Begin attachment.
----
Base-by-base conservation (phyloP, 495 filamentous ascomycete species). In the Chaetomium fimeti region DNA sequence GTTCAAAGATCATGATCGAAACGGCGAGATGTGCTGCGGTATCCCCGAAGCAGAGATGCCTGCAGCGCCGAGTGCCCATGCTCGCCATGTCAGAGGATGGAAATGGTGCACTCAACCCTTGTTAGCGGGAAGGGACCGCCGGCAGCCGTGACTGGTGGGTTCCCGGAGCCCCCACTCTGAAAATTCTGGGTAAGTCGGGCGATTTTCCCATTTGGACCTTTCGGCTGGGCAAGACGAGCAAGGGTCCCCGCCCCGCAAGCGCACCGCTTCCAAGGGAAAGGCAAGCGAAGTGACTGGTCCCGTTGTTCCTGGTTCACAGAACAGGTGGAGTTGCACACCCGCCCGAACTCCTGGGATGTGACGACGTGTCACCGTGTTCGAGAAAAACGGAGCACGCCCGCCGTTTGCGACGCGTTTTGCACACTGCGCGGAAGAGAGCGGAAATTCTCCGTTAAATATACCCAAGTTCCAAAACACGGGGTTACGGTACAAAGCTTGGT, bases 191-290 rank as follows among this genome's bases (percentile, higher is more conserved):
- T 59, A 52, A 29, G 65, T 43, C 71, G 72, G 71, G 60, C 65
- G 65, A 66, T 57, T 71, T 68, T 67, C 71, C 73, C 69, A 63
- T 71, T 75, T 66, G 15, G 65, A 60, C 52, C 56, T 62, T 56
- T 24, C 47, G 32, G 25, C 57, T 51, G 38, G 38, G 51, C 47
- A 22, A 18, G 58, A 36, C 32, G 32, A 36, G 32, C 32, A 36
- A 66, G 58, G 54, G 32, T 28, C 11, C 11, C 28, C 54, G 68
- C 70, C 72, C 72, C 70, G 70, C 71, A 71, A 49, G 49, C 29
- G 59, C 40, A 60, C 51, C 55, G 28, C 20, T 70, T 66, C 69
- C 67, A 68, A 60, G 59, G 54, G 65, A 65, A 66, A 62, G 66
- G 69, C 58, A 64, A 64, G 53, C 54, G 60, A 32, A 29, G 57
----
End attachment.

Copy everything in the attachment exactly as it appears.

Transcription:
Base-by-base conservation (phyloP, 495 filamentous ascomycete species). In the Chaetomium fimeti region DNA sequence GTTCAAAGATCATGATCGAAACGGCGAGATGTGCTGCGGTATCCCCGAAGCAGAGATGCCTGCAGCGCCGAGTGCCCATGCTCGCCATGTCAGAGGATGGAAATGGTGCACTCAACCCTTGTTAGCGGGAAGGGACCGCCGGCAGCCGTGACTGGTGGGTTCCCGGAGCCCCCACTCTGAAAATTCTGGGTAAGTCGGGCGATTTTCCCATTTGGACCTTTCGGCTGGGCAAGACGAGCAAGGGTCCCCGCCCCGCAAGCGCACCGCTTCCAAGGGAAAGGCAAGCGAAGTGACTGGTCCCGTTGTTCCTGGTTCACAGAACAGGTGGAGTTGCACACCCGCCCGAACTCCTGGGATGTGACGACGTGTCACCGTGTTCGAGAAAAACGGAGCACGCCCGCCGTTTGCGACGCGTTTTGCACACTGCGCGGAAGAGAGCGGAAATTCTCCGTTAAATATACCCAAGTTCCAAAACACGGGGTTACGGTACAAAGCTTGGT, bases 191-290 rank as follows among this genome's bases (percentile, higher is more conserved):
- T 59, A 52, A 29, G 65, T 43, C 71, G 72, G 71, G 60, C 65
- G 65, A 66, T 57, T 71, T 68, T 67, C 71, C 73, C 69, A 63
- T 71, T 75, T 66, G 15, G 65, A 60, C 52, C 56, T 62, T 56
- T 24, C 47, G 32, G 25, C 57, T 51, G 38, G 38, G 51, C 47
- A 22, A 18, G 58, A 36, C 32, G 32, A 36, G 32, C 32, A 36
- A 66, G 58, G 54, G 32, T 28, C 11, C 11, C 28, C 54, G 68
- C 70, C 72, C 72, C 70, G 70, C 71, A 71, A 49, G 49, C 29
- G 59, C 40, A 60, C 51, C 55, G 28, C 20, T 70, T 66, C 69
- C 67, A 68, A 60, G 59, G 54, G 65, A 65, A 66, A 62, G 66
- G 69, C 58, A 64, A 64, G 53, C 54, G 60, A 32, A 29, G 57